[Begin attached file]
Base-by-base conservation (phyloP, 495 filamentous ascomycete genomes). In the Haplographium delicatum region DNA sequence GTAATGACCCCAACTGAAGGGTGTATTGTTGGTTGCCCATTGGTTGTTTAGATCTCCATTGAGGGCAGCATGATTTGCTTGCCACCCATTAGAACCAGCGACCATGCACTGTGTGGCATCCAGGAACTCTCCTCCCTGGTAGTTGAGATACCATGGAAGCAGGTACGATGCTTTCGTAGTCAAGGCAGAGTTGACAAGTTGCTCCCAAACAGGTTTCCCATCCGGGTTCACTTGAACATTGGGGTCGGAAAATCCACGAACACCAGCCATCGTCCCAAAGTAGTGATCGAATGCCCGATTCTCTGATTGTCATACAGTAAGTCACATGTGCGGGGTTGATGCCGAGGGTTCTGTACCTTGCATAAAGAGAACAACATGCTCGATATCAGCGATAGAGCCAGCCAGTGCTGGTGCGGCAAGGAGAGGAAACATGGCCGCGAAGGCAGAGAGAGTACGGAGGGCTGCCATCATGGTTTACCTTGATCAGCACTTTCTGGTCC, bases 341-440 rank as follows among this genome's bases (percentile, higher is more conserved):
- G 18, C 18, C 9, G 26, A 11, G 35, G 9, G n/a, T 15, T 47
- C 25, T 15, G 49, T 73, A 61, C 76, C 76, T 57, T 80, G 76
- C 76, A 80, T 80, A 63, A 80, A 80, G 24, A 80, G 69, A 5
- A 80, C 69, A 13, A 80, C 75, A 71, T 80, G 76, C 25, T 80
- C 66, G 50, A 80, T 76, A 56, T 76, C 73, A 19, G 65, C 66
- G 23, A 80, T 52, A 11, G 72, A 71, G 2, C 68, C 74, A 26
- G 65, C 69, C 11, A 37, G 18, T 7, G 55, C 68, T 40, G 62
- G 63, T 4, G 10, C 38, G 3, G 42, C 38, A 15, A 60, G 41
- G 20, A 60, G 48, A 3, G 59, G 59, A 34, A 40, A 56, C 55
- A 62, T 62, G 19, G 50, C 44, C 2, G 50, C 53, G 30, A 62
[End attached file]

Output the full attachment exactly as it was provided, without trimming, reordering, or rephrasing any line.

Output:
Base-by-base conservation (phyloP, 495 filamentous ascomycete genomes). In the Haplographium delicatum region DNA sequence GTAATGACCCCAACTGAAGGGTGTATTGTTGGTTGCCCATTGGTTGTTTAGATCTCCATTGAGGGCAGCATGATTTGCTTGCCACCCATTAGAACCAGCGACCATGCACTGTGTGGCATCCAGGAACTCTCCTCCCTGGTAGTTGAGATACCATGGAAGCAGGTACGATGCTTTCGTAGTCAAGGCAGAGTTGACAAGTTGCTCCCAAACAGGTTTCCCATCCGGGTTCACTTGAACATTGGGGTCGGAAAATCCACGAACACCAGCCATCGTCCCAAAGTAGTGATCGAATGCCCGATTCTCTGATTGTCATACAGTAAGTCACATGTGCGGGGTTGATGCCGAGGGTTCTGTACCTTGCATAAAGAGAACAACATGCTCGATATCAGCGATAGAGCCAGCCAGTGCTGGTGCGGCAAGGAGAGGAAACATGGCCGCGAAGGCAGAGAGAGTACGGAGGGCTGCCATCATGGTTTACCTTGATCAGCACTTTCTGGTCC, bases 341-440 rank as follows among this genome's bases (percentile, higher is more conserved):
- G 18, C 18, C 9, G 26, A 11, G 35, G 9, G n/a, T 15, T 47
- C 25, T 15, G 49, T 73, A 61, C 76, C 76, T 57, T 80, G 76
- C 76, A 80, T 80, A 63, A 80, A 80, G 24, A 80, G 69, A 5
- A 80, C 69, A 13, A 80, C 75, A 71, T 80, G 76, C 25, T 80
- C 66, G 50, A 80, T 76, A 56, T 76, C 73, A 19, G 65, C 66
- G 23, A 80, T 52, A 11, G 72, A 71, G 2, C 68, C 74, A 26
- G 65, C 69, C 11, A 37, G 18, T 7, G 55, C 68, T 40, G 62
- G 63, T 4, G 10, C 38, G 3, G 42, C 38, A 15, A 60, G 41
- G 20, A 60, G 48, A 3, G 59, G 59, A 34, A 40, A 56, C 55
- A 62, T 62, G 19, G 50, C 44, C 2, G 50, C 53, G 30, A 62